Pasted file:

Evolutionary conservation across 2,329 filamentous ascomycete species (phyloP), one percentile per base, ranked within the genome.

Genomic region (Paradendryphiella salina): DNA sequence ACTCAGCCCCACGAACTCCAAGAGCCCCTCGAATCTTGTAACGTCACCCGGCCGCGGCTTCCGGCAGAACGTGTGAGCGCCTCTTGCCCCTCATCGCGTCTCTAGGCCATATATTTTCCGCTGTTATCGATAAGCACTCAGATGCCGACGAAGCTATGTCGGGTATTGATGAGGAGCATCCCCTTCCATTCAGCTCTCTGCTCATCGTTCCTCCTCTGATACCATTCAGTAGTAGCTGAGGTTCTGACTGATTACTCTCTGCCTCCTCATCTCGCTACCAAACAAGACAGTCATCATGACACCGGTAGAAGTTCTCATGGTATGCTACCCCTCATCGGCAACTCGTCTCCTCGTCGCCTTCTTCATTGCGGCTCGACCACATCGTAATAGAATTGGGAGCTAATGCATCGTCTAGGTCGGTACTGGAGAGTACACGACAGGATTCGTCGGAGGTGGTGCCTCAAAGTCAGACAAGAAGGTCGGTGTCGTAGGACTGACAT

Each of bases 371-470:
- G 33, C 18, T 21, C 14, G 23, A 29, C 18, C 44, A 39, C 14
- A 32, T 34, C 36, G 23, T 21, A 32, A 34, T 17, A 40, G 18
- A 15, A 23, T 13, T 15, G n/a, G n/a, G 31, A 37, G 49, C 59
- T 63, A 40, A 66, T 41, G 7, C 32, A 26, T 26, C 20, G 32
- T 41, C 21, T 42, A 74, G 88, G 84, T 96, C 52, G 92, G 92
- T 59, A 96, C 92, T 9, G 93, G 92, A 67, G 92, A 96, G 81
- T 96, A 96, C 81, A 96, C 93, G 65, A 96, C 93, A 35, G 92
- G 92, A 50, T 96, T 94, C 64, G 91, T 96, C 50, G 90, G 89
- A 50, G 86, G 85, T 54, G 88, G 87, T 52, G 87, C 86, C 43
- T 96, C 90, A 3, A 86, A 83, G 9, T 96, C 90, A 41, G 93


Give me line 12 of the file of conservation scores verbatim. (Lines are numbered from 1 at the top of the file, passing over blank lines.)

- A 50, G 86, G 85, T 54, G 88, G 87, T 52, G 87, C 86, C 43